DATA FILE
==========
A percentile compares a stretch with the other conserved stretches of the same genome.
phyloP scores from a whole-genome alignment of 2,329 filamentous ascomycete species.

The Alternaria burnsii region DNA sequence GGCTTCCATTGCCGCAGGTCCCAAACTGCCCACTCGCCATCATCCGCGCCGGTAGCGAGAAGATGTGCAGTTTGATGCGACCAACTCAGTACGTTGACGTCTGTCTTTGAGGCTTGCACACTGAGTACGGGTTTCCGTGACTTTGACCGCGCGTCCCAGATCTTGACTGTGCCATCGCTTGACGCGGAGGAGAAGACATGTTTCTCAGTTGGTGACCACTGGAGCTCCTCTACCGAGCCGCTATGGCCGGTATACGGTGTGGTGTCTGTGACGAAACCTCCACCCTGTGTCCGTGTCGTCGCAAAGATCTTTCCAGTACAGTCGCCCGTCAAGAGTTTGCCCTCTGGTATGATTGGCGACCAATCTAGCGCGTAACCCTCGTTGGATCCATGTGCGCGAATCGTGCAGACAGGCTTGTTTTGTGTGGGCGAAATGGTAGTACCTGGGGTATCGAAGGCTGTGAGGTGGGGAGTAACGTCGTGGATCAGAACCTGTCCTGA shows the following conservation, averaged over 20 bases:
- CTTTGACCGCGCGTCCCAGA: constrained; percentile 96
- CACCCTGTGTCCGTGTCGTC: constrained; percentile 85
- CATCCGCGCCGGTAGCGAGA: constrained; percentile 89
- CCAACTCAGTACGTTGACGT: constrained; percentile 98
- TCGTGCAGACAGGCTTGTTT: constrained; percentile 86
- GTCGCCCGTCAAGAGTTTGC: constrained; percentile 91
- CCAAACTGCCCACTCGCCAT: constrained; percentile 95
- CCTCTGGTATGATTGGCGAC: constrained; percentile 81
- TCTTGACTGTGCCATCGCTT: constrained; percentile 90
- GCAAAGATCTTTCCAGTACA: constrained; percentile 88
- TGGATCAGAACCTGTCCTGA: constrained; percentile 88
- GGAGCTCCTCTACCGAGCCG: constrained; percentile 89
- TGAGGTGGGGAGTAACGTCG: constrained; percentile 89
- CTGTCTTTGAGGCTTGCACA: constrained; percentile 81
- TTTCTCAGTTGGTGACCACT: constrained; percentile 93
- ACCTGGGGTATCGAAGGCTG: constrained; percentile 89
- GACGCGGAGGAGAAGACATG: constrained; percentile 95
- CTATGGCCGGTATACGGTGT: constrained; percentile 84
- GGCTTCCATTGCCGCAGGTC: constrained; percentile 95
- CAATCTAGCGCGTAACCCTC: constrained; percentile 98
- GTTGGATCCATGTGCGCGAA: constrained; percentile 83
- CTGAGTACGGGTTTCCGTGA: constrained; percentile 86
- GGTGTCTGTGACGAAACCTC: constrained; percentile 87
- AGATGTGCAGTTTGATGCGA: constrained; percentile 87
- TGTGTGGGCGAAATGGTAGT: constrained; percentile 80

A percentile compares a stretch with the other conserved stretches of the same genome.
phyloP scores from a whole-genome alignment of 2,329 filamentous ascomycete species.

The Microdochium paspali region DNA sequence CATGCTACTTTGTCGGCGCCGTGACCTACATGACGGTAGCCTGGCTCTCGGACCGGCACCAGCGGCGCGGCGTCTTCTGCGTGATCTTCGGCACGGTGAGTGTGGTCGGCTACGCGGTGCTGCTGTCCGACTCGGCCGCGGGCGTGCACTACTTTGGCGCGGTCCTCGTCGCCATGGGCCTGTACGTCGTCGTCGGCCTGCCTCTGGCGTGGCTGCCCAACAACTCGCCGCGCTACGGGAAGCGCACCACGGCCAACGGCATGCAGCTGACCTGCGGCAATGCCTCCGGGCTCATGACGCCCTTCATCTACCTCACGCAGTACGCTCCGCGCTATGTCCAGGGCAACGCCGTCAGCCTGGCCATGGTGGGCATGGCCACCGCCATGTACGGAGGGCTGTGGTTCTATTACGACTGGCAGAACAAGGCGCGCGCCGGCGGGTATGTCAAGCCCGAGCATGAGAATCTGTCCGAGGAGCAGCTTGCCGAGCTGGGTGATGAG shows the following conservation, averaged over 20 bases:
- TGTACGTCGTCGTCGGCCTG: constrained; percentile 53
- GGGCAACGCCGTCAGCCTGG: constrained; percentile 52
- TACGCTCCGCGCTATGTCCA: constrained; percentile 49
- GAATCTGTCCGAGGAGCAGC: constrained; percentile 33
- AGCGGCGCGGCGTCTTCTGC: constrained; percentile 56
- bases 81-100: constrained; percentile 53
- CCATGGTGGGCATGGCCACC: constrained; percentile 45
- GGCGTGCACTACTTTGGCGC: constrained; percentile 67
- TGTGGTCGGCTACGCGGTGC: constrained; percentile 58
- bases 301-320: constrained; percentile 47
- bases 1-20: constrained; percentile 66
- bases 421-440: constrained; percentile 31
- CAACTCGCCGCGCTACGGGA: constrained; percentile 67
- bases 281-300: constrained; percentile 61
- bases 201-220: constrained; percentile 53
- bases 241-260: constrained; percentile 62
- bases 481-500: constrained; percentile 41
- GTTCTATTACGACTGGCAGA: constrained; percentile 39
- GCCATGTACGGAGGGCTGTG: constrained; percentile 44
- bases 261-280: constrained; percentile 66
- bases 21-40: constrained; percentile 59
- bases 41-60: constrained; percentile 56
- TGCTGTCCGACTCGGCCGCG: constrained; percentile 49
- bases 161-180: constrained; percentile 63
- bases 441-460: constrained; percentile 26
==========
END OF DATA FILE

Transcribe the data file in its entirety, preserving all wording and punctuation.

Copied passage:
A percentile compares a stretch with the other conserved stretches of the same genome.
phyloP scores from a whole-genome alignment of 2,329 filamentous ascomycete species.

The Alternaria burnsii region DNA sequence GGCTTCCATTGCCGCAGGTCCCAAACTGCCCACTCGCCATCATCCGCGCCGGTAGCGAGAAGATGTGCAGTTTGATGCGACCAACTCAGTACGTTGACGTCTGTCTTTGAGGCTTGCACACTGAGTACGGGTTTCCGTGACTTTGACCGCGCGTCCCAGATCTTGACTGTGCCATCGCTTGACGCGGAGGAGAAGACATGTTTCTCAGTTGGTGACCACTGGAGCTCCTCTACCGAGCCGCTATGGCCGGTATACGGTGTGGTGTCTGTGACGAAACCTCCACCCTGTGTCCGTGTCGTCGCAAAGATCTTTCCAGTACAGTCGCCCGTCAAGAGTTTGCCCTCTGGTATGATTGGCGACCAATCTAGCGCGTAACCCTCGTTGGATCCATGTGCGCGAATCGTGCAGACAGGCTTGTTTTGTGTGGGCGAAATGGTAGTACCTGGGGTATCGAAGGCTGTGAGGTGGGGAGTAACGTCGTGGATCAGAACCTGTCCTGA shows the following conservation, averaged over 20 bases:
- CTTTGACCGCGCGTCCCAGA: constrained; percentile 96
- CACCCTGTGTCCGTGTCGTC: constrained; percentile 85
- CATCCGCGCCGGTAGCGAGA: constrained; percentile 89
- CCAACTCAGTACGTTGACGT: constrained; percentile 98
- TCGTGCAGACAGGCTTGTTT: constrained; percentile 86
- GTCGCCCGTCAAGAGTTTGC: constrained; percentile 91
- CCAAACTGCCCACTCGCCAT: constrained; percentile 95
- CCTCTGGTATGATTGGCGAC: constrained; percentile 81
- TCTTGACTGTGCCATCGCTT: constrained; percentile 90
- GCAAAGATCTTTCCAGTACA: constrained; percentile 88
- TGGATCAGAACCTGTCCTGA: constrained; percentile 88
- GGAGCTCCTCTACCGAGCCG: constrained; percentile 89
- TGAGGTGGGGAGTAACGTCG: constrained; percentile 89
- CTGTCTTTGAGGCTTGCACA: constrained; percentile 81
- TTTCTCAGTTGGTGACCACT: constrained; percentile 93
- ACCTGGGGTATCGAAGGCTG: constrained; percentile 89
- GACGCGGAGGAGAAGACATG: constrained; percentile 95
- CTATGGCCGGTATACGGTGT: constrained; percentile 84
- GGCTTCCATTGCCGCAGGTC: constrained; percentile 95
- CAATCTAGCGCGTAACCCTC: constrained; percentile 98
- GTTGGATCCATGTGCGCGAA: constrained; percentile 83
- CTGAGTACGGGTTTCCGTGA: constrained; percentile 86
- GGTGTCTGTGACGAAACCTC: constrained; percentile 87
- AGATGTGCAGTTTGATGCGA: constrained; percentile 87
- TGTGTGGGCGAAATGGTAGT: constrained; percentile 80

A percentile compares a stretch with the other conserved stretches of the same genome.
phyloP scores from a whole-genome alignment of 2,329 filamentous ascomycete species.

The Microdochium paspali region DNA sequence CATGCTACTTTGTCGGCGCCGTGACCTACATGACGGTAGCCTGGCTCTCGGACCGGCACCAGCGGCGCGGCGTCTTCTGCGTGATCTTCGGCACGGTGAGTGTGGTCGGCTACGCGGTGCTGCTGTCCGACTCGGCCGCGGGCGTGCACTACTTTGGCGCGGTCCTCGTCGCCATGGGCCTGTACGTCGTCGTCGGCCTGCCTCTGGCGTGGCTGCCCAACAACTCGCCGCGCTACGGGAAGCGCACCACGGCCAACGGCATGCAGCTGACCTGCGGCAATGCCTCCGGGCTCATGACGCCCTTCATCTACCTCACGCAGTACGCTCCGCGCTATGTCCAGGGCAACGCCGTCAGCCTGGCCATGGTGGGCATGGCCACCGCCATGTACGGAGGGCTGTGGTTCTATTACGACTGGCAGAACAAGGCGCGCGCCGGCGGGTATGTCAAGCCCGAGCATGAGAATCTGTCCGAGGAGCAGCTTGCCGAGCTGGGTGATGAG shows the following conservation, averaged over 20 bases:
- TGTACGTCGTCGTCGGCCTG: constrained; percentile 53
- GGGCAACGCCGTCAGCCTGG: constrained; percentile 52
- TACGCTCCGCGCTATGTCCA: constrained; percentile 49
- GAATCTGTCCGAGGAGCAGC: constrained; percentile 33
- AGCGGCGCGGCGTCTTCTGC: constrained; percentile 56
- bases 81-100: constrained; percentile 53
- CCATGGTGGGCATGGCCACC: constrained; percentile 45
- GGCGTGCACTACTTTGGCGC: constrained; percentile 67
- TGTGGTCGGCTACGCGGTGC: constrained; percentile 58
- bases 301-320: constrained; percentile 47
- bases 1-20: constrained; percentile 66
- bases 421-440: constrained; percentile 31
- CAACTCGCCGCGCTACGGGA: constrained; percentile 67
- bases 281-300: constrained; percentile 61
- bases 201-220: constrained; percentile 53
- bases 241-260: constrained; percentile 62
- bases 481-500: constrained; percentile 41
- GTTCTATTACGACTGGCAGA: constrained; percentile 39
- GCCATGTACGGAGGGCTGTG: constrained; percentile 44
- bases 261-280: constrained; percentile 66
- bases 21-40: constrained; percentile 59
- bases 41-60: constrained; percentile 56
- TGCTGTCCGACTCGGCCGCG: constrained; percentile 49
- bases 161-180: constrained; percentile 63
- bases 441-460: constrained; percentile 26